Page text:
Wednesday, 10 June 2015

Braised Osso Buco with Sweet Pea Risotto

It's no coincidence that most of the staple comfort foods from around the globe consist of wholesome, inexpensive ingredients, cooked long and slow to maximize flavour and yield a beautifully tender, well balanced dish that nourishes and warms you.

Today's recipe is no exception. Osso buco is a traditional Italian recipe using veal shank. I used grass fed meat, but you don't have to. Because this cut is quite tough and contains a lot of connective tissue, it needs to be cooked for a longer period of time at a nice low temperature in a flavourful liquid. The result is a rich and decadent sauce with tender meat that just falls apart. The only thing that could make this even more delicious is that it is served over a creamy pea risotto. 

Traditionally, osso buco is served with risotto Milanese, which is a saffron risotto. It is wonderful, but I wanted to use something that would add a little bit of freshness. I use petit pois in this recipe because I love how tender and sweet they are. You could sub them with another vegetable though if you don't like peas, or just leave them out and have a light herb risotto.

Once you know how to make risotto, you can experiment to your hearts content, adding any number of things into it, and serving any number of things along side it. This version is dairy free, but if you can tolerate dairy, feel free to add a handful of Parmesan cheese at the end.

Braised Osso Buco   
2 veal shanks *see note
2 tbsp olive oil
1 small carrot, peeled and diced
1/2 onion, diced (reserve other half for risotto)
1 stalk celery, diced
2 cloves garlic, whole
1 cup red wine
2 cups beef stock (homemade or store bought. can also use veal stock)
1/2 cup strained tomatoes (pasata)
3 bay leaves
2-3 sprigs of rosemary (or 1/2 tsp dried)
4-5 sprigs thyme (or 1/2 tsp dried)

*note: The shanks that I used are about 3/4" thick which is plenty for us. If you use thicker cuts, increase the braising time accordingly. (Until tender)

  • preheat oven to 275F
  • preheat oil in any heavy bottom skillet with a lid that is also oven safe (cast iron, steel) on medium high heat. 
  • Season both sides of the meat with salt and pepper
  • When pan is good and hot, lay osso buco in, and don't touch for a couple minutes
  • when the meat lifts off the pan easily and is browned, flip over to other side and leave undisturbed again until the second side is also well seared.
  • remove the meat from the pan and set on a dinner plate. 
  • place the pan back on the stove and add diced vegetables and whole garlic cloves
  • cook vegetables, stirring frequently for about five minutes
  • deglaze with red wine, scraping the bottom of the pan with your spoon to get all the bits up. continue to reduce the wine until it is only a couple tablespoons (see picture)
  • add in tomatoes, stock and herbs. bring up to a simmer and add meat back to pan including any juices that may have accumulated on the plate
  • cover with lid and move to the oven. 
  • check after 2 hours using a fork to see if meat is tender. It should be almost falling apart
  • if not tender yet, return to oven for another half hour and check again.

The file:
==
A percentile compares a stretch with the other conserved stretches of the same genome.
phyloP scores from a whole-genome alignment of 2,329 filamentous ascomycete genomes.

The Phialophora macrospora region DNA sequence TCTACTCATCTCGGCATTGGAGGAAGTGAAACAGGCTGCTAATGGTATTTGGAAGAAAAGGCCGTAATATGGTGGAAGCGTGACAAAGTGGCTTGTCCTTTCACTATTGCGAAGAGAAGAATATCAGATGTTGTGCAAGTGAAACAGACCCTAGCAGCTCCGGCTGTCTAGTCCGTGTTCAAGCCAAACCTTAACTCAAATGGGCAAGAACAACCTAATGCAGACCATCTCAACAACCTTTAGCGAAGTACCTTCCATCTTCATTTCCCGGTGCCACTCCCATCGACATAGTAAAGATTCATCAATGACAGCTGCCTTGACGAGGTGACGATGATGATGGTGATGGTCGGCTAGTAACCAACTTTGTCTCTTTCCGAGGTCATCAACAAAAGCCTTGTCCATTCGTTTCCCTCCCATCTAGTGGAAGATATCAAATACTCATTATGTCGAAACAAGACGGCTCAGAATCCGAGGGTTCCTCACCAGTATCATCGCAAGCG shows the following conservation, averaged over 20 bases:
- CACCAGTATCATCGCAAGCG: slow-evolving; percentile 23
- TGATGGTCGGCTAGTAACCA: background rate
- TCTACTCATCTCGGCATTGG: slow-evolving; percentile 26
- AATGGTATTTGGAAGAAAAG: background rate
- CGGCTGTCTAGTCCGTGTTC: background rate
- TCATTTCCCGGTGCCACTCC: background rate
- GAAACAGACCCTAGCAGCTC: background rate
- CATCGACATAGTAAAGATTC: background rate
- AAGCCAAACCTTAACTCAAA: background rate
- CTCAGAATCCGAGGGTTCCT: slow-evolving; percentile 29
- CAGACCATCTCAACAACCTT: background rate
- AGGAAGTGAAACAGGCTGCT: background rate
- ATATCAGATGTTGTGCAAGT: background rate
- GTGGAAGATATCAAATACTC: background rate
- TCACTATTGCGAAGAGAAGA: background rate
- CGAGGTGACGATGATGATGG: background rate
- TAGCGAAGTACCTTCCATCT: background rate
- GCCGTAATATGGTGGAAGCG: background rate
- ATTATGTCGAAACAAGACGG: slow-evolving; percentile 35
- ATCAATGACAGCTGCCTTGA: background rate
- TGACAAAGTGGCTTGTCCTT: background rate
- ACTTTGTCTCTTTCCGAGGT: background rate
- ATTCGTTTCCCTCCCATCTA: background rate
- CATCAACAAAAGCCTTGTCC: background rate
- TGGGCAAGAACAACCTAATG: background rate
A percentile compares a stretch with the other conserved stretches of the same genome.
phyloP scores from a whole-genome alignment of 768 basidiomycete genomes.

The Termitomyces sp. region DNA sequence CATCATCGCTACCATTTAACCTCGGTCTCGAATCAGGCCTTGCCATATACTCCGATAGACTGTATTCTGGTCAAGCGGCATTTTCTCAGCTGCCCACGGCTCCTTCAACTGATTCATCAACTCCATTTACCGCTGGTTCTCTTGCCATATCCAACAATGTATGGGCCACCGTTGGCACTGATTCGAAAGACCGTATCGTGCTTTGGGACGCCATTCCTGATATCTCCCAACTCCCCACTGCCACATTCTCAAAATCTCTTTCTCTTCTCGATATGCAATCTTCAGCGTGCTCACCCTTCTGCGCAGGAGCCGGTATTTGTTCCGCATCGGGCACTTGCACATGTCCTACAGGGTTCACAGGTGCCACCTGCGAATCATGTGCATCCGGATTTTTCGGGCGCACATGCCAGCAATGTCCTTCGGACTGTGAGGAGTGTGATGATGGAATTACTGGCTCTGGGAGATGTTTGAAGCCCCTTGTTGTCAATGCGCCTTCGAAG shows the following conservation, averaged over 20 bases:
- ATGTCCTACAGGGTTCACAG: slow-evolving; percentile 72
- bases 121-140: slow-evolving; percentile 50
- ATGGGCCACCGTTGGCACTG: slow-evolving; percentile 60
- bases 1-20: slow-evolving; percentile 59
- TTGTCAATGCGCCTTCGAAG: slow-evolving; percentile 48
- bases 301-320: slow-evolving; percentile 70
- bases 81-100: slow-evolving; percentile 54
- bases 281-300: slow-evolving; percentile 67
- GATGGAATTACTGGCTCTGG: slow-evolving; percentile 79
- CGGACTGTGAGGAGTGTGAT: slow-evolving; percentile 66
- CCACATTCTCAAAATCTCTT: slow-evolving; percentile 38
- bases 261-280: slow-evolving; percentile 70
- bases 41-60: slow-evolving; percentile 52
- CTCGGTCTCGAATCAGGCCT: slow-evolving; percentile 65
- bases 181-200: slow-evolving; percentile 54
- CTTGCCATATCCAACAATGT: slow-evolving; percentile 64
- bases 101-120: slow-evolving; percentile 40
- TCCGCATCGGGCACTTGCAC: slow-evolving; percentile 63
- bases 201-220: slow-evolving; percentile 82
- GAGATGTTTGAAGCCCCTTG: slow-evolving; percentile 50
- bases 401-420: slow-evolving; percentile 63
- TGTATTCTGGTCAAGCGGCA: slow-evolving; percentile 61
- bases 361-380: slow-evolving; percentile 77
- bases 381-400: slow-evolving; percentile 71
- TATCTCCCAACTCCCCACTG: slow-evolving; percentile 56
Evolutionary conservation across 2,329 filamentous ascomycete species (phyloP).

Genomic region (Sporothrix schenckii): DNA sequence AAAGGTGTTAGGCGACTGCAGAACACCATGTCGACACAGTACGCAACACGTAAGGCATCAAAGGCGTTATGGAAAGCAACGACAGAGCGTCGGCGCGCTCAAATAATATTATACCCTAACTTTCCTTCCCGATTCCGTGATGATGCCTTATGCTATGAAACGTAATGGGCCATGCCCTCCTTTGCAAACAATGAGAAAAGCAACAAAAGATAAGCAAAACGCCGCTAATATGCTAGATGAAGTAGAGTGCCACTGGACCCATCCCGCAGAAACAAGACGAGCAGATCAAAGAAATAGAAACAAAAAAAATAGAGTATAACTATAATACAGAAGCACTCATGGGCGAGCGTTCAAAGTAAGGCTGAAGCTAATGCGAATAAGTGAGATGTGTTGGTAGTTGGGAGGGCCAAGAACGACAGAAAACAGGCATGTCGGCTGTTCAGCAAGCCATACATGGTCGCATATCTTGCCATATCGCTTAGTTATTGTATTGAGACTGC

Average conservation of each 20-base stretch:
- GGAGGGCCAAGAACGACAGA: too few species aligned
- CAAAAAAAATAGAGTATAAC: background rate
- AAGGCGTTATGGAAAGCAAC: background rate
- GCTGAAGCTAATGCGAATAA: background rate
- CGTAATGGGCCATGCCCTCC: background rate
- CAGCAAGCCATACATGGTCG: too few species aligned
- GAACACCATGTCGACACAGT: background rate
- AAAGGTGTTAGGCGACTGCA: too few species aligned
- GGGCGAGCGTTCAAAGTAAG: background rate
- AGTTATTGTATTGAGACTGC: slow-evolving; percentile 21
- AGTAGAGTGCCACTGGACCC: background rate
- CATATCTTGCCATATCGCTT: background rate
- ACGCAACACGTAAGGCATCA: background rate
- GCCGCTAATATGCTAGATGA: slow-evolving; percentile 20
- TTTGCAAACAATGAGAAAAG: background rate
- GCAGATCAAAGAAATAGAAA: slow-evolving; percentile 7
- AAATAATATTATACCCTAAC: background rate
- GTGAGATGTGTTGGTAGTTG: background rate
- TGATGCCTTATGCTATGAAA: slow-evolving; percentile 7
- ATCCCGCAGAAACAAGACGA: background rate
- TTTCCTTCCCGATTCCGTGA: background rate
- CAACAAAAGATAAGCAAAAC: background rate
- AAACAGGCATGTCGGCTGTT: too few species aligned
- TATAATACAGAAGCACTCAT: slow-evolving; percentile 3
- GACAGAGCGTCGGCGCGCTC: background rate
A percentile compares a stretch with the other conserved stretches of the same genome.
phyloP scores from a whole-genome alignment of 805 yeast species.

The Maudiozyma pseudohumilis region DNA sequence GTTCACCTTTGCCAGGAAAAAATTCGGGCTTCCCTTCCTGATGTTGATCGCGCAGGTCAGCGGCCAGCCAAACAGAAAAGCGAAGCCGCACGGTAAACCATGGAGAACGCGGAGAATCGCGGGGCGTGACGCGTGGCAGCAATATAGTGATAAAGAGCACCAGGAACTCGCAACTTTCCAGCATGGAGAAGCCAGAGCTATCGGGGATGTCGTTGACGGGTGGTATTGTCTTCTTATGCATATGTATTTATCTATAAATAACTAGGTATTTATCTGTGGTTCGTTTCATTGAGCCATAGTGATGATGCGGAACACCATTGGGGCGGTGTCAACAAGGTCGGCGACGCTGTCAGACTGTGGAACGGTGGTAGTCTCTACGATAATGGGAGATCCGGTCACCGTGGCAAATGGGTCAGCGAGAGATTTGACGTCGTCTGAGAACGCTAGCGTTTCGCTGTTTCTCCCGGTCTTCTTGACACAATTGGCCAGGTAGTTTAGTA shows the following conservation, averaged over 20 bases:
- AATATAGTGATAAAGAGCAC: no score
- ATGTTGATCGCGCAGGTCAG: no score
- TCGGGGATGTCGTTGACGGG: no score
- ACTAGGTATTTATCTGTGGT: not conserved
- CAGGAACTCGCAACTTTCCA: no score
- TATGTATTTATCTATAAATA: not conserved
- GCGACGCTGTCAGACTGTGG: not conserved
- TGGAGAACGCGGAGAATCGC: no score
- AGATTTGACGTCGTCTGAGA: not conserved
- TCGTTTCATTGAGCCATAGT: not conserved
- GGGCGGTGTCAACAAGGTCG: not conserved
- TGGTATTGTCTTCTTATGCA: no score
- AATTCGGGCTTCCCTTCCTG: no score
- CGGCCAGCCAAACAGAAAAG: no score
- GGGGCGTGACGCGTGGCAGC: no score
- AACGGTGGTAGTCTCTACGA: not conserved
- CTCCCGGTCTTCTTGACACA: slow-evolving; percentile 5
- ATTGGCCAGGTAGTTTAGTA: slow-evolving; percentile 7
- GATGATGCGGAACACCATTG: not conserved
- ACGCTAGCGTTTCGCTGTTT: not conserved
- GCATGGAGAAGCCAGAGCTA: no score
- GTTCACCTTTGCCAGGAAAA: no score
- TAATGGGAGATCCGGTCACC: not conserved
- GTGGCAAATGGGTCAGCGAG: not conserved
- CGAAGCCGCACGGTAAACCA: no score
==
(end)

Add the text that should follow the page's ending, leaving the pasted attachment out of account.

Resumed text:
• Prep Risotto after osso buco has been in for about an hour and a half

Sweet Pea Risotto
2 TBSP olive oil
1 cup arborio rice (sometimes called risotto rice)
1/2 onion, diced very finely, about the size of the rice grains
1/2 cup dry white wine
3 - 3 1/2 cups stock (chicken or vegetable)
2 tbsp nutritional yeast for a cheesy flavour (you can use real Parmesan or omit entirely if you choose)
1/2 cup petit poi
1/2 bunch chopped Italian parsley 
1 tbsp ghee or butter if you can tolerate it  

  • in a saucepan, heat stock until hot, but not boiling
  • heat oil in skillet on medium heat
  • add onion and cook until they begin to become translucent
  • add rice and cook, stirring constantly until some of the grains are lightly toasted
  • add white wine and cook for about three minutes stirring frequently
  • ladle in about a half a cup of hot stock and stir
  • when most of the liquid has been absorbed, add in another ladle full (see photo)
  • continue to do this, adding stock and stirring constantly until most is absorbed until the rice is tender. *See note  Each grain should still be individual, but tender (not mushy). There should be enough liquid left in the pan that it creates a creamy sauce around the rice, not stiff, but not soupy. 
  • remove from heat and stir in peas and nutritional yeast. My peas were still frozen, but because they're so tiny, they heat through in just a minute or two.
  • stir in parsley and ghee or butter and season with salt and pepper if necessary 
*NOTE: if your osso buco is not ready when your risotto is close (but still has lots of bite to it), you can remove it from the heat and then resume once your osso buco comes out of the oven. Just leave the lid on your meat to ensure it will be hot when you serve.

Optional Gremolata Watercress salad
Gremolata is a traditional condiment for osso buco consisting of raw garlic, parsley, and lemon zest. It is perfect for breaking up the richness of the meat and the risotto. I decided to use this as a base for a vinaigrette and dress some wonderfully peppery watercress with it. Arugula would also be acceptable if you can't get cress. I added lemon juice and some olive oil in a quite acidic ratio, creating a perfect bit of zip to go along with the decadent flavours of this dish. You can choose to skip this entirely, but I highly recommend it.

3 cloves garlic, minced
1/2 bunch parsley chopped
zest of 1 lemon ( be careful nit to get any of the bitter pith)
juice of 1/2 lemon
2 TBSP olive oil
Sea salt (a good pinch, adjust to your tastes)
fresh pepper

toss garlic, lemon juice and zest, parsley, oil, salt and pepper in a bowl to combine. Once everything else is plated, add watercress. Toss in dressing.

To Plate